Just like the shrill "saturated fat and cholesterol will kill you!" theory of heart disease, the establishment war on salt is another poorly conceived charade with no foundation in sound science.
For years, I've been advising all my clients and anyone else who'll listen to go ahead and salt their food. When it comes to athletes, especially those that experience large sweat losses from exercising in the heat, the anti-salt sham is more than just a pseudoscientific wank - it's potentially dangerous.
When someone complains to me their energy levels tend to wane during hot and especially humid weather, and they can't work out why, one of the first things I ask about is their salt intake. More often than not they're on a low-salt diet, not for any justifiable medical reason, but simply because that's what our supposedly all-knowing health authorities and the 'experts' who blindly follow their edicts tell them they should do.
My suggestion to these folks is to start adding salt to their foods, and to start adding a little salt to their drinking water and to the carb drinks they use during long training sessions. When this suggestion is on target - and it usually is - the improvements can be quite dramatic.
I'd dearly love to sit down and write an expose on the whole salt issue but, as my regular readers will know, when I throw myself into something it's never a half-assed affair. The reality is I just don't have the time at the moment to do this subject justice.
Thankfully, a report on this very issue has just been released by a panel of US researchers under the auspices of the Institute of Medicine of the National Academies. Titled "Sodium Intake in Populations: Assessment of Evidence", you can access the PDF for free right here (you'll need to register first).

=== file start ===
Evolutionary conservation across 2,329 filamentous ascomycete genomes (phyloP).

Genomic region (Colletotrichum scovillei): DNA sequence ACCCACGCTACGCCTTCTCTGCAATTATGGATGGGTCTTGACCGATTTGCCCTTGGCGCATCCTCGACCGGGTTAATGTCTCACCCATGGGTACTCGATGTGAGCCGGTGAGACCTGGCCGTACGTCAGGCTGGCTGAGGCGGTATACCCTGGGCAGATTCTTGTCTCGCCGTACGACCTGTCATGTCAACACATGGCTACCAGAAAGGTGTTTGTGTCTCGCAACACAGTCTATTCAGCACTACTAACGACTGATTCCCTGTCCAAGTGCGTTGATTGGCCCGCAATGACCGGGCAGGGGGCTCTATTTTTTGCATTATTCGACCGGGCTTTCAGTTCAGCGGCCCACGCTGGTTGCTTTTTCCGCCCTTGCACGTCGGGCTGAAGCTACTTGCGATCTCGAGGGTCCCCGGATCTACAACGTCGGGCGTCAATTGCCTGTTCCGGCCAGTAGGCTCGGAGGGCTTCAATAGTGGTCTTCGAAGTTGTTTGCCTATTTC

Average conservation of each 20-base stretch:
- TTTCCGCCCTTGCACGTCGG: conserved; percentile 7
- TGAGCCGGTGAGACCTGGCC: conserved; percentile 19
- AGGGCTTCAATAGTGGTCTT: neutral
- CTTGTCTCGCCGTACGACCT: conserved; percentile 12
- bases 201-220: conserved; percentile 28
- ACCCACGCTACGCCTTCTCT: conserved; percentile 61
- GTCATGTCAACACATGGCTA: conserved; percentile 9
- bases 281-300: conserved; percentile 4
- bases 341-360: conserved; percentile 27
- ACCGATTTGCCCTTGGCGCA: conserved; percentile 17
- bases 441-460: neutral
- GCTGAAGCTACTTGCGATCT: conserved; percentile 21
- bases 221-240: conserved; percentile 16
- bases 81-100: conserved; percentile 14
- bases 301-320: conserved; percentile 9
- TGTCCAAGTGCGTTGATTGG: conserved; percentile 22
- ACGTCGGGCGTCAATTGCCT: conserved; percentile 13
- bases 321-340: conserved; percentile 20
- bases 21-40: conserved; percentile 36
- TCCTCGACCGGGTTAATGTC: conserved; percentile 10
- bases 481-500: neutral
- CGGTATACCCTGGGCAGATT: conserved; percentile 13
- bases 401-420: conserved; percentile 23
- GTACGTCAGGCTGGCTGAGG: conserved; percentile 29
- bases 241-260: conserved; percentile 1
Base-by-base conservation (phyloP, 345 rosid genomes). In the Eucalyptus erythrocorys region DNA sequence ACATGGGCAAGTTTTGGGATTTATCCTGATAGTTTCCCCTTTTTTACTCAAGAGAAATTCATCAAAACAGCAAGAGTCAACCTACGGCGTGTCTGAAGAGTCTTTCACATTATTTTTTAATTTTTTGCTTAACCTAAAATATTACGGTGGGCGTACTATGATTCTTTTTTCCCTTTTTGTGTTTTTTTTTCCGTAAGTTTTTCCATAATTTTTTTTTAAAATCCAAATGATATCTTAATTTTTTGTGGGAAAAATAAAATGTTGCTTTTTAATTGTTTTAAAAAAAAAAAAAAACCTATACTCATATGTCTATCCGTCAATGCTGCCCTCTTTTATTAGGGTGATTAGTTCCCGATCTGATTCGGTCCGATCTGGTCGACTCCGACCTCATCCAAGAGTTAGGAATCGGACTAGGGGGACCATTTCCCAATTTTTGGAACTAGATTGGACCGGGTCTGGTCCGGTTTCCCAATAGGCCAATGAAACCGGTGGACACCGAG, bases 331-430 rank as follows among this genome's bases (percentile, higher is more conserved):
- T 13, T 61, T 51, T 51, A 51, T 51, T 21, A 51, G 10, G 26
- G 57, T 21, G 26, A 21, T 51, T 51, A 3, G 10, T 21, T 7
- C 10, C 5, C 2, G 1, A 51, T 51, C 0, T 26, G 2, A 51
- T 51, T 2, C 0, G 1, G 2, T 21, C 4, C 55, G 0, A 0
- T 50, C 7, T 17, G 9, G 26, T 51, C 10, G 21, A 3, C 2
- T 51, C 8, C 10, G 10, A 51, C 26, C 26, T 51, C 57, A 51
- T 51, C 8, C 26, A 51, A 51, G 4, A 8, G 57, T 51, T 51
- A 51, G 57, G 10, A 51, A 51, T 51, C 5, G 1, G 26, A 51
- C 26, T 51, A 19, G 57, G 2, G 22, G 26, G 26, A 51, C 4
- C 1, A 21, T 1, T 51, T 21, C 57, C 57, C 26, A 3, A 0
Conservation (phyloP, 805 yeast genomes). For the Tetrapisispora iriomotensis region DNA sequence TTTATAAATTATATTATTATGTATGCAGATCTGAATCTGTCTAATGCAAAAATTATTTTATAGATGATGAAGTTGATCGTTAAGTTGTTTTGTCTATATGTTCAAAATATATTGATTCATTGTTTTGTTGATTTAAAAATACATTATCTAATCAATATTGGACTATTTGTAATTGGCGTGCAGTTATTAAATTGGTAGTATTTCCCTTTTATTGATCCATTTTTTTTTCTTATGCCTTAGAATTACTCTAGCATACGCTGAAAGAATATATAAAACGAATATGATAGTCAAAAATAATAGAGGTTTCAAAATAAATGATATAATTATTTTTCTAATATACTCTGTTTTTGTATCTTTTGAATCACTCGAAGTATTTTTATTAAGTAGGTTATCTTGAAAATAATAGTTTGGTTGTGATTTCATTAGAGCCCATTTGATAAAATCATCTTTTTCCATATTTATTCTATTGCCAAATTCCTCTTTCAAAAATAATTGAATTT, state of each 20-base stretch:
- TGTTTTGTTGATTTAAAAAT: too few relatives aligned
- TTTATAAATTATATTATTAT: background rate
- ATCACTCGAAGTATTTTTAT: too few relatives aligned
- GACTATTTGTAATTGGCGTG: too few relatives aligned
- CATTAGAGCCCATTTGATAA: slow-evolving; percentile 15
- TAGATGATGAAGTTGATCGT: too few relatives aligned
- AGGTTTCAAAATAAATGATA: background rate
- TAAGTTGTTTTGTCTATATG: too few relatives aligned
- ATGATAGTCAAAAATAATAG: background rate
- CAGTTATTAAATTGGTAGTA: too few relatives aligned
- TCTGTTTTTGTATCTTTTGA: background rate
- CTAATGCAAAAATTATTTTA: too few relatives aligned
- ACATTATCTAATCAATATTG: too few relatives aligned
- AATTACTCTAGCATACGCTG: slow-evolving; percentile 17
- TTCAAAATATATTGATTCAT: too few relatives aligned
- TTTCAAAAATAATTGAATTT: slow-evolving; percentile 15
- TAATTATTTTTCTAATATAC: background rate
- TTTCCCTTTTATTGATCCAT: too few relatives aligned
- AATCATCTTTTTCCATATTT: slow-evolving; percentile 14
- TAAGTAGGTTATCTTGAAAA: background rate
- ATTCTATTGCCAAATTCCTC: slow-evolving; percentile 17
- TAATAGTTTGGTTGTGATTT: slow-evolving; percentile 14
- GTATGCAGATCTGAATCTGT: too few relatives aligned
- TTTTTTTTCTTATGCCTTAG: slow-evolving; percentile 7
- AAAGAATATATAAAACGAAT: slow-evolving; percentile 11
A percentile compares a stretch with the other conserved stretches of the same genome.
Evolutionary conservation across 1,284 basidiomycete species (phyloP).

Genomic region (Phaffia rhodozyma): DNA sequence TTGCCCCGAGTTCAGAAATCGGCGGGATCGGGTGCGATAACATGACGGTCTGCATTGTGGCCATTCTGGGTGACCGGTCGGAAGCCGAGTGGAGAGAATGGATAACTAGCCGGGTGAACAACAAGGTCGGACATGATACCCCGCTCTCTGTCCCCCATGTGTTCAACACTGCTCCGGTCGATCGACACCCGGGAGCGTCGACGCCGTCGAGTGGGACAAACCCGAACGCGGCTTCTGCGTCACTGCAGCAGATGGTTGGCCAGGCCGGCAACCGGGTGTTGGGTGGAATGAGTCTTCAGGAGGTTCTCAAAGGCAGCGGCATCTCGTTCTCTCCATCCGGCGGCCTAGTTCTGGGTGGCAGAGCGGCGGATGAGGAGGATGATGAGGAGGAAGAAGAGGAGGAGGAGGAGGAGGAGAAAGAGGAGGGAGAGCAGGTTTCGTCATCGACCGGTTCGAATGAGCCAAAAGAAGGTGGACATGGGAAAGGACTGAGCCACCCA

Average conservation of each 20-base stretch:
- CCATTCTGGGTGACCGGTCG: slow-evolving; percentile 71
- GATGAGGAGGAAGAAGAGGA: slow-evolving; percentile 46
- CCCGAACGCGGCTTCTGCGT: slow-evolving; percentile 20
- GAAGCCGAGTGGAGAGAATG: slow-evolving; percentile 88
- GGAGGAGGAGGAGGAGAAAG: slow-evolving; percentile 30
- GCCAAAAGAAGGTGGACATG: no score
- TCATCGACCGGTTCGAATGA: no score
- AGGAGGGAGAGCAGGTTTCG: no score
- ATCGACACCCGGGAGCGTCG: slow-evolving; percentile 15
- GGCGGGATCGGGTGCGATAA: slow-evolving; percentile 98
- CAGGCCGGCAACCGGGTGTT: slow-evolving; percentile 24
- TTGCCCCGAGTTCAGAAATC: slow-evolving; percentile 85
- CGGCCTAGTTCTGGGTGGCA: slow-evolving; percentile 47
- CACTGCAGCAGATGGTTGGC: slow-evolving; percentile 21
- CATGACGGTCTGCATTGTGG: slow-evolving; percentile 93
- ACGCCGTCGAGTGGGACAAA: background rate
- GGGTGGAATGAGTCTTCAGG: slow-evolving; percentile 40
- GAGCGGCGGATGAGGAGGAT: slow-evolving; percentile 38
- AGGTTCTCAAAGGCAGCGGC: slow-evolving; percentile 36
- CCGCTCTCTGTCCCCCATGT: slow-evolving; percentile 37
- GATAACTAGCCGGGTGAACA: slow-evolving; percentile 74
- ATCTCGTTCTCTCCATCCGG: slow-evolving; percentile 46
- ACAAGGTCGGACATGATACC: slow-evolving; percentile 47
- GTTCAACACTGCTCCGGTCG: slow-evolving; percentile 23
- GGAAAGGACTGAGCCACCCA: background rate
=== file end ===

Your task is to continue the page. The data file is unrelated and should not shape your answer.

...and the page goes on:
If you want the Cliff notes version, Gina Kolata over at the New York Times has put together a worthy piece about the new report. She notes:
"In a report that undercuts years of public health warnings, a prestigious group convened by the government says there is no good reason based on health outcomes for many Americans to drive their sodium consumption down to the very low levels recommended in national dietary guidelines."
She goes on to note that some studies not only show these guidelines to be of little efficacy, but to in fact increase mortality in certain patient groups.
The New York Times story can be read in full here:
Anthony Colpo is an independent researcher, physical conditioning specialist, and author of The Fat Loss Bible and The Great Cholesterol Con. For more information, visit TheFatLossBible.net or TheGreatCholesterolCon.com
Copyright © Anthony Colpo.
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